The case in which Joshua Waiganjo has been charged with impersonating police officers raises serious questions about the involvement of criminal elements in the police force.
Shortly after Waiganjo’s arrest some senior police officers were interdicted after more than 40 police officers were ambushed and killed in Suguta Valley under suspicious circumstances.
Despite these challenges, Kenya still has the lowest crime record in the region and its East African neighbours have fared less favourably.
The European Institute for Crime Prevention and Control, International Statistics on Crime and Justice, 2011 notes that Kenya had an assault rate of 35.9 while Uganda reported a rate of 92.7.
The UN office on Drugs and Crime, 2004 puts Kenya at a murder index per 100,000 of 20.8 compared to Uganda’s 25.2; Tanzania’s 26.1 and Rwanda’s 26.6.
The police service’s failure to perform has been a topic of debate with resurgent crime in towns across the country. The Ransley Report underscored the fact that unpreparedness to deal with crime was a direct result of lack of capacity.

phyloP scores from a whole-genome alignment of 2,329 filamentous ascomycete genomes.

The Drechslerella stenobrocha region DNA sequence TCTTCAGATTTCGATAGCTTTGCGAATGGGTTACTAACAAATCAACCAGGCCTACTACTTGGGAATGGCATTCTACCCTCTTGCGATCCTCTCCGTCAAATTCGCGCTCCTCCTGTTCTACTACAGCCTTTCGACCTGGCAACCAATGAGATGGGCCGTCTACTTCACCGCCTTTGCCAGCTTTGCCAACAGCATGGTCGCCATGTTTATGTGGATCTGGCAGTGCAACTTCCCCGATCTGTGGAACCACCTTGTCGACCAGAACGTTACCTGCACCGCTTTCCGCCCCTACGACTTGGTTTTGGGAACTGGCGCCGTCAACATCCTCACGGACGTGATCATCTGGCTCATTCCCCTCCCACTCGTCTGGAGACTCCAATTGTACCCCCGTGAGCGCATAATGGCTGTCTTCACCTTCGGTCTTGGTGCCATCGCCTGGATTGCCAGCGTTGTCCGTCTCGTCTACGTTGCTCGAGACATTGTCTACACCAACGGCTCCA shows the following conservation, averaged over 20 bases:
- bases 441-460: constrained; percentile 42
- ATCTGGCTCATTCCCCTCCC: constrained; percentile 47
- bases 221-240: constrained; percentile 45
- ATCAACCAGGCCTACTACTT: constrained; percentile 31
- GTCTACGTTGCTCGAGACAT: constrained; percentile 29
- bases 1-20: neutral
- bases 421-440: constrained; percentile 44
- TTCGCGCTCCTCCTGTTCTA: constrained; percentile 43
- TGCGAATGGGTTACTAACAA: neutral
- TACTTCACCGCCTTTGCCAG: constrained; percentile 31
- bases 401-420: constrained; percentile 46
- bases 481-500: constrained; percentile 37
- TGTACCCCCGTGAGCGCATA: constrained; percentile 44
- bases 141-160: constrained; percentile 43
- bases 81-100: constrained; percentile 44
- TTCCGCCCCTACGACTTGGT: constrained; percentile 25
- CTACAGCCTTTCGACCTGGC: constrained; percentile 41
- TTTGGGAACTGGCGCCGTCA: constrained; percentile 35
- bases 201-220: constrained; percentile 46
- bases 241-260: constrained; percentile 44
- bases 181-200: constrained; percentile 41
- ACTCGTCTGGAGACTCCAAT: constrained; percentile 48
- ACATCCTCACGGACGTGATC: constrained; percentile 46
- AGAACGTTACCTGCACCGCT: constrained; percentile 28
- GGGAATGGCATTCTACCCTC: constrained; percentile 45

“In reviewing the state of preparedness of the police to combat insecurity and other forms of emerging security challenges occasioned by national and international threats, the taskforce concluded that the police are ill-prepared.
This is particularly so taking into account the tooling, logistical and technological incapacity of the police as observed elsewhere in this report,” says the report.
With this reality, one could ask is the police capable of weeding out the rotten apples in the force? The jury is still out there.